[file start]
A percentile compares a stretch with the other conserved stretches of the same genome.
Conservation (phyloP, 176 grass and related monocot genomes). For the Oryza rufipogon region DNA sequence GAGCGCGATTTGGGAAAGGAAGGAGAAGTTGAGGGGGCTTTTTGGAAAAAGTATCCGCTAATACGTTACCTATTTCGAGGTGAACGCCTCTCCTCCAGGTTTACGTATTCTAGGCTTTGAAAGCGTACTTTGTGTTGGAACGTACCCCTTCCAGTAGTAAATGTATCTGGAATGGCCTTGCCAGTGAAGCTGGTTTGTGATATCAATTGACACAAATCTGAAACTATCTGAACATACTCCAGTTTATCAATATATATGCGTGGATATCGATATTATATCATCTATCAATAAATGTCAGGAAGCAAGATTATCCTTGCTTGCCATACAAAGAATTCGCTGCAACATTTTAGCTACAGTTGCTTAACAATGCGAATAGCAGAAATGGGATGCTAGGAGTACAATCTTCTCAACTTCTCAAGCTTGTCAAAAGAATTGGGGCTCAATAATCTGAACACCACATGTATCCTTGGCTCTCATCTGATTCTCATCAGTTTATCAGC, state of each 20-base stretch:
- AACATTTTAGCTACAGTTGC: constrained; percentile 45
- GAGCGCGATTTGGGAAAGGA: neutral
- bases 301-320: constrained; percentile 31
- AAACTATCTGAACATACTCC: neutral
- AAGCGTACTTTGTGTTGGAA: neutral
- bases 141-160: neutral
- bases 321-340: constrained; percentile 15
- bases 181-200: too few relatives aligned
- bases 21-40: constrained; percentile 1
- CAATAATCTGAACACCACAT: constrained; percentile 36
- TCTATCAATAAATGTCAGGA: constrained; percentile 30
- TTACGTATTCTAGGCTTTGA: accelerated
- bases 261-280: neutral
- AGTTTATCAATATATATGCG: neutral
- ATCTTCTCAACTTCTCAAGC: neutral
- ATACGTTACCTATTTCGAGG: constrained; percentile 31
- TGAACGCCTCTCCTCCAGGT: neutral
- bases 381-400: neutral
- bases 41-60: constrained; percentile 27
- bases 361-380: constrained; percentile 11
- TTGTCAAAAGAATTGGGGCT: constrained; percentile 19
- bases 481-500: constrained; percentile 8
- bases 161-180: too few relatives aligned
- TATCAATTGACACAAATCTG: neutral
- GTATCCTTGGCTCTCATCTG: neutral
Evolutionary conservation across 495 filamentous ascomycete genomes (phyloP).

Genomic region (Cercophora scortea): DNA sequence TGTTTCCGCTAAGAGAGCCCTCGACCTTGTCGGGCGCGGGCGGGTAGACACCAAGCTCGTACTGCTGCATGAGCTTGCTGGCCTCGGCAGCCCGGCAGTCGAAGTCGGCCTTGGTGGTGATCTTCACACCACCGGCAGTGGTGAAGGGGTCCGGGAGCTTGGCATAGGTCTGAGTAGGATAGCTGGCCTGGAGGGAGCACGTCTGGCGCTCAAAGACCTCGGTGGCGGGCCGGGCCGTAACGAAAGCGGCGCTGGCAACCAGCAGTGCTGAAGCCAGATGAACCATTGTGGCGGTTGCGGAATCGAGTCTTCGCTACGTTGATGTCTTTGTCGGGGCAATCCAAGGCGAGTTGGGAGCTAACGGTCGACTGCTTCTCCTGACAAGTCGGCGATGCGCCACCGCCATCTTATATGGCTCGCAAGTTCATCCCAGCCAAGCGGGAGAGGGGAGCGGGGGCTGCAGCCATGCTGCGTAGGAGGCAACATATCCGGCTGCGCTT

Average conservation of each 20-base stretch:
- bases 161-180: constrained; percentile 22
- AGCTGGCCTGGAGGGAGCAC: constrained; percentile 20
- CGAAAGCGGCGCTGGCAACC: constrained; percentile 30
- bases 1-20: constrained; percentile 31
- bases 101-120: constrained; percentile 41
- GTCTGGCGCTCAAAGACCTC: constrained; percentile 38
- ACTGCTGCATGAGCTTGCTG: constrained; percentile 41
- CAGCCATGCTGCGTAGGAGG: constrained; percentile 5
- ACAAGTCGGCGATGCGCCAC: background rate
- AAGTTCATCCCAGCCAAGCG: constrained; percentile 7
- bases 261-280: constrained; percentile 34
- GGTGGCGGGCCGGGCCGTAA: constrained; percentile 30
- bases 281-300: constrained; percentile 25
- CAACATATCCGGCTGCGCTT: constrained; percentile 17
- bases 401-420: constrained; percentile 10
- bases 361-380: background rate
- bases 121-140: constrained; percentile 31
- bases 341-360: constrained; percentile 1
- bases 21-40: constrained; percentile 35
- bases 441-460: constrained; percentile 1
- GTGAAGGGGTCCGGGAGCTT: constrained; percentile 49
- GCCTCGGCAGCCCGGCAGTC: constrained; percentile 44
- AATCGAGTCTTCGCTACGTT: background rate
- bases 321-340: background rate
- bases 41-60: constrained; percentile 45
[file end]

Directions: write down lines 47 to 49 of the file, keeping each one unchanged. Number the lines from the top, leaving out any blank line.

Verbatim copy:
- bases 121-140: constrained; percentile 31
- bases 341-360: constrained; percentile 1
- bases 21-40: constrained; percentile 35